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News Release
Prevent Wildfires: Burn Debris Responsibly - 05/13/24

SALEM, OR – The Oregon Department of Forestry (ODF) and other fire prevention experts urge the public to exercise caution when disposing of yard debris this spring. Over seventy percent of wildfires in Oregon are human-caused fires, with debris burning being the number one cause. As the weather gets hotter and fuels begin to dry out, the risk of a debris burn escaping increases. 

Now is the time to trim trees, bushes, and tidy up plants around your home to create a “defensible space” around your property. As you begin spring clean-up, the Oregon Department of Forestry and Keep Oregon Green urge you to put some extra thought into how you plan to dispose of your yard debris.

Call your local ODF office before burning to make sure the weather conditions are safe. You can also cover a part of the pile with plastic to keep it dry until the rainy fall and winter seasons when it’s safer to burn. Delaying your burn plans will give the debris more time to cure and avoid spring holdover fires as fire risk increases with hotter, drier weather. 

By choosing alternative disposal methods, or burning under safe conditions outside of fire season, Oregonians can significantly reduce the risk of creating a large wildfire. Remember, debris burning requires a permit or is prohibited in most areas during fire season.

If burning now is the only option to dispose of yard debris, fire prevention specialists ask people to follow safe burning practices. 

  • Call before you burn –  Burning regulations vary by location depending on the weather and fuel conditions. If you are planning to burn, check with your local ODF district, fire protective association, fire department, or air protection authority to learn about current burning restrictions or regulations, and if you need a permit.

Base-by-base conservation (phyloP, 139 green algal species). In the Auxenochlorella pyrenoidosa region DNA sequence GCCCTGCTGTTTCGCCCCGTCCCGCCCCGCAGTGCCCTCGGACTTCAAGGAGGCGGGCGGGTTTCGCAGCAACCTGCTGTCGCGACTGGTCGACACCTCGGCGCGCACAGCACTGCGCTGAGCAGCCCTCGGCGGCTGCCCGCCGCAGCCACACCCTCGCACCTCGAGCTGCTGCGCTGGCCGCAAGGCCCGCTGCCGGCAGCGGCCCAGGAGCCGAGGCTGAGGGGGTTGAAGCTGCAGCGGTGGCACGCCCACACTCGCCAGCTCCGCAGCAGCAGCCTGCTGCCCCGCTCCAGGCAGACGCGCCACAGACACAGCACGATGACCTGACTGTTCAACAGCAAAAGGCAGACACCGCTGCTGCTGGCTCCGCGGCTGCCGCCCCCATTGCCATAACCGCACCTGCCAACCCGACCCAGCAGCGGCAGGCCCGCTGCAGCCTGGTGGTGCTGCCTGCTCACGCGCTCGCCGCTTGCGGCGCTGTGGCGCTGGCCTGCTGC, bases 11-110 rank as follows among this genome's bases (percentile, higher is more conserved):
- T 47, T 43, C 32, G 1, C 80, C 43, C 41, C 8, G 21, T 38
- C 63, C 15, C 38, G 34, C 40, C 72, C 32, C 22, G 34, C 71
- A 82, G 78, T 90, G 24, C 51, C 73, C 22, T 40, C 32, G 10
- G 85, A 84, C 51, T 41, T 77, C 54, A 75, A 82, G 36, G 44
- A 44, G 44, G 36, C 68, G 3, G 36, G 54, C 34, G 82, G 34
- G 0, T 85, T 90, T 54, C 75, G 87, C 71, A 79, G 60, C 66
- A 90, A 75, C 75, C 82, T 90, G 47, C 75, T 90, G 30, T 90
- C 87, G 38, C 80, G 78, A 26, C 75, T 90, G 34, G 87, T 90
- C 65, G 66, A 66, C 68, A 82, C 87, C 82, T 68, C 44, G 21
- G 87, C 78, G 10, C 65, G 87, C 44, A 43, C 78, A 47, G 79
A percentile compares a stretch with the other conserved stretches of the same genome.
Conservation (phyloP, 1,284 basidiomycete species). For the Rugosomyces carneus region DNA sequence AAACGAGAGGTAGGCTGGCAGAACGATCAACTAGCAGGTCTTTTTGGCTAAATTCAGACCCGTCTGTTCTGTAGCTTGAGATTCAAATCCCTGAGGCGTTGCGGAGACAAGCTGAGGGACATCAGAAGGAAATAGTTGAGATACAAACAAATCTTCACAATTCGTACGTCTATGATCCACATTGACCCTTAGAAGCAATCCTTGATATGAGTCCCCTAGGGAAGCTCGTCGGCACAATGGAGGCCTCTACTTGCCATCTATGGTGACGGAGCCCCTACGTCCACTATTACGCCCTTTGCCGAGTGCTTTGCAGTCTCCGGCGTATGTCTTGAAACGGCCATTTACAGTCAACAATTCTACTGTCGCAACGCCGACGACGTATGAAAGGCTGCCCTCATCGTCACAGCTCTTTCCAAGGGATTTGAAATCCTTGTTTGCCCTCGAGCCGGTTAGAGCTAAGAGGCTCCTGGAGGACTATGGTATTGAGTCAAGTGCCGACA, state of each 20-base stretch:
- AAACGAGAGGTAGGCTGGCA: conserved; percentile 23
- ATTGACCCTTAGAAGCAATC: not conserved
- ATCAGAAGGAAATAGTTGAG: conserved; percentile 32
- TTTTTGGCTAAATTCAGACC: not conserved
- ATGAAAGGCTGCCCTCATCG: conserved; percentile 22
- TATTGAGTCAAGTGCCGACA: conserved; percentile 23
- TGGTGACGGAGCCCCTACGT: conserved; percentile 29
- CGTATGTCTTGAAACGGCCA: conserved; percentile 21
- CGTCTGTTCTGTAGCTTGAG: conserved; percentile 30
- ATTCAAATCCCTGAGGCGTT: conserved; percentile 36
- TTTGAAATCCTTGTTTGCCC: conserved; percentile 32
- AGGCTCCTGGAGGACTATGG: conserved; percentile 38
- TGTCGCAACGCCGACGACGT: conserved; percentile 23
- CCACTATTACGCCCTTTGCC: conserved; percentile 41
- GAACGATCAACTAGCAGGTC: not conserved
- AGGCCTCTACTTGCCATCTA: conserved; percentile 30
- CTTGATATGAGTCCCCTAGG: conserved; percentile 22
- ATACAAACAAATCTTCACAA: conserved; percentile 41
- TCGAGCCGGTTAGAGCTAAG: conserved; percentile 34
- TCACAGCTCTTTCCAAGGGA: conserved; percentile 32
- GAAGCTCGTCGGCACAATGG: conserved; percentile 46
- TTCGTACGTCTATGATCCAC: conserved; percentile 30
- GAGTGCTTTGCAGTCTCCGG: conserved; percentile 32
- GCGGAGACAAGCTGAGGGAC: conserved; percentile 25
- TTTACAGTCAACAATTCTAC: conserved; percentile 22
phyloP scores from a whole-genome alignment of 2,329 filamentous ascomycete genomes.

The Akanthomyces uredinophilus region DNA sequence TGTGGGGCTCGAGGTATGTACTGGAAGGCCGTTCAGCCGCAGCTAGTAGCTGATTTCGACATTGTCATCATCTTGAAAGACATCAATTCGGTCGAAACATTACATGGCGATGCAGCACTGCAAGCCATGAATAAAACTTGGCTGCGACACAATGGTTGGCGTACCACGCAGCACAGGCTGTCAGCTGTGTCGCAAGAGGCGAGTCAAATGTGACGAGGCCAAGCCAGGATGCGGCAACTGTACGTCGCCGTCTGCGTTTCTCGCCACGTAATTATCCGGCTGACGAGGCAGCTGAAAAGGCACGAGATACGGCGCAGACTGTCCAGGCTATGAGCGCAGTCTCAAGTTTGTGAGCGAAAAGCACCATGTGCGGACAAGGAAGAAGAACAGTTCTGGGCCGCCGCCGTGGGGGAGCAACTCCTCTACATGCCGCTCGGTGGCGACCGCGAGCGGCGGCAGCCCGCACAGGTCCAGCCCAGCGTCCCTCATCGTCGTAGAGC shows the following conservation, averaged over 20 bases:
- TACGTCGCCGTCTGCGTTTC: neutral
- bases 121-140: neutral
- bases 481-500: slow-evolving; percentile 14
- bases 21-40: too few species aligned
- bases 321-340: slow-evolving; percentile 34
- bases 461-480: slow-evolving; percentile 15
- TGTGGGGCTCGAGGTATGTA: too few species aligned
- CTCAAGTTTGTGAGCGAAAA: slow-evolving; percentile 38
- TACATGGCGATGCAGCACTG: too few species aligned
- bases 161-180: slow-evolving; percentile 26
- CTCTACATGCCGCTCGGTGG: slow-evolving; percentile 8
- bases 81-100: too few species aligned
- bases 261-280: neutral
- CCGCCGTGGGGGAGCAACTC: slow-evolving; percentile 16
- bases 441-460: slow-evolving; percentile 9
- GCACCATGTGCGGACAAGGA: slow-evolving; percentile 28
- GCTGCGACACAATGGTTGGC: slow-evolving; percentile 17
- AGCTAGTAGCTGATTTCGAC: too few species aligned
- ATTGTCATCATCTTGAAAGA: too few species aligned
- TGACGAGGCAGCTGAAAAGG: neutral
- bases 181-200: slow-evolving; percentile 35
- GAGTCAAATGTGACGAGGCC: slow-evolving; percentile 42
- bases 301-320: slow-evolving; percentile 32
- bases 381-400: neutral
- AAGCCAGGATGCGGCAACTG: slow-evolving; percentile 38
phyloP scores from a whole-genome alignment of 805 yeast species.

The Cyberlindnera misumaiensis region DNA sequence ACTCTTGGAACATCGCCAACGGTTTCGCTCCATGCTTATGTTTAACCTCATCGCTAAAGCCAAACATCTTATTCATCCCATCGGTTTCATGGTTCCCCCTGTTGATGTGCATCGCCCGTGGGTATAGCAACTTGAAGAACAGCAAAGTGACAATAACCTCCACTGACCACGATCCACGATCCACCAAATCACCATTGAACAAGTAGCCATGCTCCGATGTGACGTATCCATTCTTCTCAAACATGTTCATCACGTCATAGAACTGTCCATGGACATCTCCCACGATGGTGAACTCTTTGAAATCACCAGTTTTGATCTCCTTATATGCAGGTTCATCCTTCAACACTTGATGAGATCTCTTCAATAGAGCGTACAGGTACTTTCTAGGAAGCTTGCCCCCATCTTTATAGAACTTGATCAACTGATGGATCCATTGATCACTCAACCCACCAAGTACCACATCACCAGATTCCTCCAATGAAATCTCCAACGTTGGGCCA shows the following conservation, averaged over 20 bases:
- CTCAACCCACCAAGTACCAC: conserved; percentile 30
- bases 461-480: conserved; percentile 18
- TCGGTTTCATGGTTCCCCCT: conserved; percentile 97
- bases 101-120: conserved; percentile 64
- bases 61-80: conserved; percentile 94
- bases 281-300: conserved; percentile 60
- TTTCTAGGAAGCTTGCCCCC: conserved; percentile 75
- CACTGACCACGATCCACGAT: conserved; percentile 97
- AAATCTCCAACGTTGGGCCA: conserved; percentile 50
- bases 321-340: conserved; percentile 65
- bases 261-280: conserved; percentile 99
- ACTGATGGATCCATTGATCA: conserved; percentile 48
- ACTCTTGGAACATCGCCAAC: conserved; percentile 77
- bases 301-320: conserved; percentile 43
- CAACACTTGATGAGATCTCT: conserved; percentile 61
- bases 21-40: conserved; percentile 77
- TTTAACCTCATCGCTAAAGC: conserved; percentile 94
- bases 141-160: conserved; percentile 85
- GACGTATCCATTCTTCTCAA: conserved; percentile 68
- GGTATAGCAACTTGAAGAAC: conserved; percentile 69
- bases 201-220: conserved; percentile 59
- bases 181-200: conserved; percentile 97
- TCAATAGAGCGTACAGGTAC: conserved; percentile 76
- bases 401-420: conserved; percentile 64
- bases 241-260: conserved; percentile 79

• Know the weather – Burn early in the day and never burn on dry or windy days, because fires can spread out of control more easily.
  • Always have water and fire tools nearby – When burning, have a charged water hose or a bucket of water, and shovel on hand to put out the fire. Drown the pile with water, stir the coals, and drown again, repeating until the fire is cold to the touch.
  • Clear a 10-foot fuel-free buffer around the pile – Make sure there are no tree branches or power lines above.
  • Keep burn piles small – Large burn piles can cast hot embers long distances. Keep piles small, maximum of four feet by four feet. Add debris to the pile in small amounts as the pile burns.
  • Burn only yard debris – State laws prohibit burning materials or trash that create dense smoke or noxious odors.
  • Never use gasoline or other flammable or combustible liquids to start or speed up your fire.
  • Stay with the fire until it is cold – NEVER leave your debris burn unattended. State law requires monitoring of debris burn piles from start to finish until it is out cold. This law is intended to ensure sparks or embers that jump from the fire can be put out quickly.
  • Go back and check burn piles. They can retain heat for several weeks and restart when the weather warms up and winds blow.
  • Costs of run-away debris burns– State law requires the proper clearing, building, attending and extinguishing of open fires all year. If your debris burn spreads out of control, you may have to pay for suppression costs, as well as the damage to your neighbors’ properties, which can be extremely expensive.

 

More tips on wildfire prevention, including campfire safety, motorized equipment use, and fire-resistant landscaping can be found on the Keep Oregon Green website. Find public use restrictions for Oregon Department of Forestry protected lands before your burn.

View more news releases from Oregon Dept. of Forestry.